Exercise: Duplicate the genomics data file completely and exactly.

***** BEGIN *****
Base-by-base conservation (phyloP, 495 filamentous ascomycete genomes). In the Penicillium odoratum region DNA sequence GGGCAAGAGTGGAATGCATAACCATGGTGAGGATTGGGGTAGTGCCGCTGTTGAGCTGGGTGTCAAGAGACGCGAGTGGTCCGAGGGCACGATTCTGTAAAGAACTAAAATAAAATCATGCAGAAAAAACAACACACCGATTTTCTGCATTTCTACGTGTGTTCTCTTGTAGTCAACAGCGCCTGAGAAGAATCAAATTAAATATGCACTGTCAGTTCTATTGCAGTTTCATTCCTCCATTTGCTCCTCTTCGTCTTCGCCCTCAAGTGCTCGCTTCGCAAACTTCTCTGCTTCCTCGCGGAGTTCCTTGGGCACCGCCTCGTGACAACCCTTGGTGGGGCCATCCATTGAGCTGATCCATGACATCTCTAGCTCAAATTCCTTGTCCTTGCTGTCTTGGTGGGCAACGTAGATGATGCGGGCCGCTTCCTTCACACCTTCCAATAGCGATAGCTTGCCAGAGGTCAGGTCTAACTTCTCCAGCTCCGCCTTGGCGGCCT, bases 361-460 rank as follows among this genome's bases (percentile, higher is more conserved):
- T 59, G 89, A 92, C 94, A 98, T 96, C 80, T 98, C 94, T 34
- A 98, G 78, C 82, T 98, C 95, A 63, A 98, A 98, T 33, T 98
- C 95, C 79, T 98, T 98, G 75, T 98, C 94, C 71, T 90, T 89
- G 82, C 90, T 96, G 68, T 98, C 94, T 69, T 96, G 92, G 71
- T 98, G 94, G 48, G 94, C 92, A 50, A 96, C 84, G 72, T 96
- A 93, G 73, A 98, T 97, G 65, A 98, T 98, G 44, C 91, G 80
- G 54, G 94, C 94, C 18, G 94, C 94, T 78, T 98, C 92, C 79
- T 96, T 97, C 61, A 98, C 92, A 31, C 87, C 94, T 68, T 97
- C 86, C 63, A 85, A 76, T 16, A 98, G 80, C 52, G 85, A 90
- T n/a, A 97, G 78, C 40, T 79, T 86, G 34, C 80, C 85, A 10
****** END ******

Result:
Base-by-base conservation (phyloP, 495 filamentous ascomycete genomes). In the Penicillium odoratum region DNA sequence GGGCAAGAGTGGAATGCATAACCATGGTGAGGATTGGGGTAGTGCCGCTGTTGAGCTGGGTGTCAAGAGACGCGAGTGGTCCGAGGGCACGATTCTGTAAAGAACTAAAATAAAATCATGCAGAAAAAACAACACACCGATTTTCTGCATTTCTACGTGTGTTCTCTTGTAGTCAACAGCGCCTGAGAAGAATCAAATTAAATATGCACTGTCAGTTCTATTGCAGTTTCATTCCTCCATTTGCTCCTCTTCGTCTTCGCCCTCAAGTGCTCGCTTCGCAAACTTCTCTGCTTCCTCGCGGAGTTCCTTGGGCACCGCCTCGTGACAACCCTTGGTGGGGCCATCCATTGAGCTGATCCATGACATCTCTAGCTCAAATTCCTTGTCCTTGCTGTCTTGGTGGGCAACGTAGATGATGCGGGCCGCTTCCTTCACACCTTCCAATAGCGATAGCTTGCCAGAGGTCAGGTCTAACTTCTCCAGCTCCGCCTTGGCGGCCT, bases 361-460 rank as follows among this genome's bases (percentile, higher is more conserved):
- T 59, G 89, A 92, C 94, A 98, T 96, C 80, T 98, C 94, T 34
- A 98, G 78, C 82, T 98, C 95, A 63, A 98, A 98, T 33, T 98
- C 95, C 79, T 98, T 98, G 75, T 98, C 94, C 71, T 90, T 89
- G 82, C 90, T 96, G 68, T 98, C 94, T 69, T 96, G 92, G 71
- T 98, G 94, G 48, G 94, C 92, A 50, A 96, C 84, G 72, T 96
- A 93, G 73, A 98, T 97, G 65, A 98, T 98, G 44, C 91, G 80
- G 54, G 94, C 94, C 18, G 94, C 94, T 78, T 98, C 92, C 79
- T 96, T 97, C 61, A 98, C 92, A 31, C 87, C 94, T 68, T 97
- C 86, C 63, A 85, A 76, T 16, A 98, G 80, C 52, G 85, A 90
- T n/a, A 97, G 78, C 40, T 79, T 86, G 34, C 80, C 85, A 10